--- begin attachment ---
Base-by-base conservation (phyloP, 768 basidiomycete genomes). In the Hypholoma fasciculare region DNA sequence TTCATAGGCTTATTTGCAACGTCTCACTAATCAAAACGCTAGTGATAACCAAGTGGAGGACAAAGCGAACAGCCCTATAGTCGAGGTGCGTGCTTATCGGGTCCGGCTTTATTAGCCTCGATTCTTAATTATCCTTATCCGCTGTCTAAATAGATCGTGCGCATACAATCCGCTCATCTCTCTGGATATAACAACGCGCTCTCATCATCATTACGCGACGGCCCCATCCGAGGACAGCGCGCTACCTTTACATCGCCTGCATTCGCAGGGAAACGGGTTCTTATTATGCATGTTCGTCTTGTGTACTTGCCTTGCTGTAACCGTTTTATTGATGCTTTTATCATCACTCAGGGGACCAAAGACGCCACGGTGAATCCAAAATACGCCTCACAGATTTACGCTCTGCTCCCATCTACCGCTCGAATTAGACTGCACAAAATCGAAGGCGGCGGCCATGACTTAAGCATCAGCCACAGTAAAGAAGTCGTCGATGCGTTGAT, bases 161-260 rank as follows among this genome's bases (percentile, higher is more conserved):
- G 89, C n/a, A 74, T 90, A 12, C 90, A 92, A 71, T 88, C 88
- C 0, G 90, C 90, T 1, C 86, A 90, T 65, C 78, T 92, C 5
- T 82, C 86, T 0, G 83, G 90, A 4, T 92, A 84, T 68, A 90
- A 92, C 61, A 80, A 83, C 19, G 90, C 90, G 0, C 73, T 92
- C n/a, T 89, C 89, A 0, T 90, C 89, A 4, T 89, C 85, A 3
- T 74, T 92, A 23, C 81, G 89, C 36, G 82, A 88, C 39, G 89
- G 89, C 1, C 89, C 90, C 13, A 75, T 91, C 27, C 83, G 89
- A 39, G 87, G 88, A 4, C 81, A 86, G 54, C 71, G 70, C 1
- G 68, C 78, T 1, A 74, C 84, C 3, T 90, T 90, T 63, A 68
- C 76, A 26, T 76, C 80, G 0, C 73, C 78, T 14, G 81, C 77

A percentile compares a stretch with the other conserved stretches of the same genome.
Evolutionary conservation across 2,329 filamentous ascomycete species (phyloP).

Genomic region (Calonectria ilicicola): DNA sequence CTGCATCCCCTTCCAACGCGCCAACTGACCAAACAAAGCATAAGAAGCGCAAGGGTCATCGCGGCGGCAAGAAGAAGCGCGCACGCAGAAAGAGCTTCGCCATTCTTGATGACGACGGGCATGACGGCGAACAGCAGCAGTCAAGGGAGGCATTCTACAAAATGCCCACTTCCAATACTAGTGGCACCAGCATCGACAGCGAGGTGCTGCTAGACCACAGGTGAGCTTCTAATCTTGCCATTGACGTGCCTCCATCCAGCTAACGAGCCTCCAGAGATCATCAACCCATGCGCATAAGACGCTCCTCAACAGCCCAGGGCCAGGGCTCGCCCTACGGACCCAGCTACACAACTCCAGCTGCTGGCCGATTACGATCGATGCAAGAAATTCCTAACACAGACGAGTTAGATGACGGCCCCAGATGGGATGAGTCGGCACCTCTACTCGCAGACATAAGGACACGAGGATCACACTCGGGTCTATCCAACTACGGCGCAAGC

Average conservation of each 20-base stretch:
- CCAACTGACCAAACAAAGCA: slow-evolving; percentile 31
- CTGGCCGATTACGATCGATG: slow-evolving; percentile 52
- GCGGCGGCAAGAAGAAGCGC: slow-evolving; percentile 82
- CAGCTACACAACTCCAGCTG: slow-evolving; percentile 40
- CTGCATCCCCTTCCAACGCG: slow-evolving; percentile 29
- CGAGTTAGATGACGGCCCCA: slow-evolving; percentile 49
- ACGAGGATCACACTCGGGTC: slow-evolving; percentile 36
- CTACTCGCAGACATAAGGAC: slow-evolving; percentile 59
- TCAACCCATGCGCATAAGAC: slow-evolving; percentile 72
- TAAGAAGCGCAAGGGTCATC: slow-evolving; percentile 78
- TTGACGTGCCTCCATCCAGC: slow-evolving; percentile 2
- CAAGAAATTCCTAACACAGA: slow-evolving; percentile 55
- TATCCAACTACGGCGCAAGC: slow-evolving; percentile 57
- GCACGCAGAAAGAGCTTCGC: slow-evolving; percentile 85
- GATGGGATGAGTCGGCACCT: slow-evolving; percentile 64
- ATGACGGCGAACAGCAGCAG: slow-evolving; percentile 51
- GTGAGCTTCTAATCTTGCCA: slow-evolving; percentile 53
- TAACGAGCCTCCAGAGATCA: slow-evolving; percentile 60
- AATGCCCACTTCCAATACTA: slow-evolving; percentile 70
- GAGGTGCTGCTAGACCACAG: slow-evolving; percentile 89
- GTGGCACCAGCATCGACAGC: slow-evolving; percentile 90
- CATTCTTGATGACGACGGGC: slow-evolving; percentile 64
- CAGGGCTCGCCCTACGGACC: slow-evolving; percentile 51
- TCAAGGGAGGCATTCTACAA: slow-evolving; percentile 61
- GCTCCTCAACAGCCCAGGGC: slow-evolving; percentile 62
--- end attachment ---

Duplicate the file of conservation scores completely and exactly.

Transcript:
Base-by-base conservation (phyloP, 768 basidiomycete genomes). In the Hypholoma fasciculare region DNA sequence TTCATAGGCTTATTTGCAACGTCTCACTAATCAAAACGCTAGTGATAACCAAGTGGAGGACAAAGCGAACAGCCCTATAGTCGAGGTGCGTGCTTATCGGGTCCGGCTTTATTAGCCTCGATTCTTAATTATCCTTATCCGCTGTCTAAATAGATCGTGCGCATACAATCCGCTCATCTCTCTGGATATAACAACGCGCTCTCATCATCATTACGCGACGGCCCCATCCGAGGACAGCGCGCTACCTTTACATCGCCTGCATTCGCAGGGAAACGGGTTCTTATTATGCATGTTCGTCTTGTGTACTTGCCTTGCTGTAACCGTTTTATTGATGCTTTTATCATCACTCAGGGGACCAAAGACGCCACGGTGAATCCAAAATACGCCTCACAGATTTACGCTCTGCTCCCATCTACCGCTCGAATTAGACTGCACAAAATCGAAGGCGGCGGCCATGACTTAAGCATCAGCCACAGTAAAGAAGTCGTCGATGCGTTGAT, bases 161-260 rank as follows among this genome's bases (percentile, higher is more conserved):
- G 89, C n/a, A 74, T 90, A 12, C 90, A 92, A 71, T 88, C 88
- C 0, G 90, C 90, T 1, C 86, A 90, T 65, C 78, T 92, C 5
- T 82, C 86, T 0, G 83, G 90, A 4, T 92, A 84, T 68, A 90
- A 92, C 61, A 80, A 83, C 19, G 90, C 90, G 0, C 73, T 92
- C n/a, T 89, C 89, A 0, T 90, C 89, A 4, T 89, C 85, A 3
- T 74, T 92, A 23, C 81, G 89, C 36, G 82, A 88, C 39, G 89
- G 89, C 1, C 89, C 90, C 13, A 75, T 91, C 27, C 83, G 89
- A 39, G 87, G 88, A 4, C 81, A 86, G 54, C 71, G 70, C 1
- G 68, C 78, T 1, A 74, C 84, C 3, T 90, T 90, T 63, A 68
- C 76, A 26, T 76, C 80, G 0, C 73, C 78, T 14, G 81, C 77

A percentile compares a stretch with the other conserved stretches of the same genome.
Evolutionary conservation across 2,329 filamentous ascomycete species (phyloP).

Genomic region (Calonectria ilicicola): DNA sequence CTGCATCCCCTTCCAACGCGCCAACTGACCAAACAAAGCATAAGAAGCGCAAGGGTCATCGCGGCGGCAAGAAGAAGCGCGCACGCAGAAAGAGCTTCGCCATTCTTGATGACGACGGGCATGACGGCGAACAGCAGCAGTCAAGGGAGGCATTCTACAAAATGCCCACTTCCAATACTAGTGGCACCAGCATCGACAGCGAGGTGCTGCTAGACCACAGGTGAGCTTCTAATCTTGCCATTGACGTGCCTCCATCCAGCTAACGAGCCTCCAGAGATCATCAACCCATGCGCATAAGACGCTCCTCAACAGCCCAGGGCCAGGGCTCGCCCTACGGACCCAGCTACACAACTCCAGCTGCTGGCCGATTACGATCGATGCAAGAAATTCCTAACACAGACGAGTTAGATGACGGCCCCAGATGGGATGAGTCGGCACCTCTACTCGCAGACATAAGGACACGAGGATCACACTCGGGTCTATCCAACTACGGCGCAAGC

Average conservation of each 20-base stretch:
- CCAACTGACCAAACAAAGCA: slow-evolving; percentile 31
- CTGGCCGATTACGATCGATG: slow-evolving; percentile 52
- GCGGCGGCAAGAAGAAGCGC: slow-evolving; percentile 82
- CAGCTACACAACTCCAGCTG: slow-evolving; percentile 40
- CTGCATCCCCTTCCAACGCG: slow-evolving; percentile 29
- CGAGTTAGATGACGGCCCCA: slow-evolving; percentile 49
- ACGAGGATCACACTCGGGTC: slow-evolving; percentile 36
- CTACTCGCAGACATAAGGAC: slow-evolving; percentile 59
- TCAACCCATGCGCATAAGAC: slow-evolving; percentile 72
- TAAGAAGCGCAAGGGTCATC: slow-evolving; percentile 78
- TTGACGTGCCTCCATCCAGC: slow-evolving; percentile 2
- CAAGAAATTCCTAACACAGA: slow-evolving; percentile 55
- TATCCAACTACGGCGCAAGC: slow-evolving; percentile 57
- GCACGCAGAAAGAGCTTCGC: slow-evolving; percentile 85
- GATGGGATGAGTCGGCACCT: slow-evolving; percentile 64
- ATGACGGCGAACAGCAGCAG: slow-evolving; percentile 51
- GTGAGCTTCTAATCTTGCCA: slow-evolving; percentile 53
- TAACGAGCCTCCAGAGATCA: slow-evolving; percentile 60
- AATGCCCACTTCCAATACTA: slow-evolving; percentile 70
- GAGGTGCTGCTAGACCACAG: slow-evolving; percentile 89
- GTGGCACCAGCATCGACAGC: slow-evolving; percentile 90
- CATTCTTGATGACGACGGGC: slow-evolving; percentile 64
- CAGGGCTCGCCCTACGGACC: slow-evolving; percentile 51
- TCAAGGGAGGCATTCTACAA: slow-evolving; percentile 61
- GCTCCTCAACAGCCCAGGGC: slow-evolving; percentile 62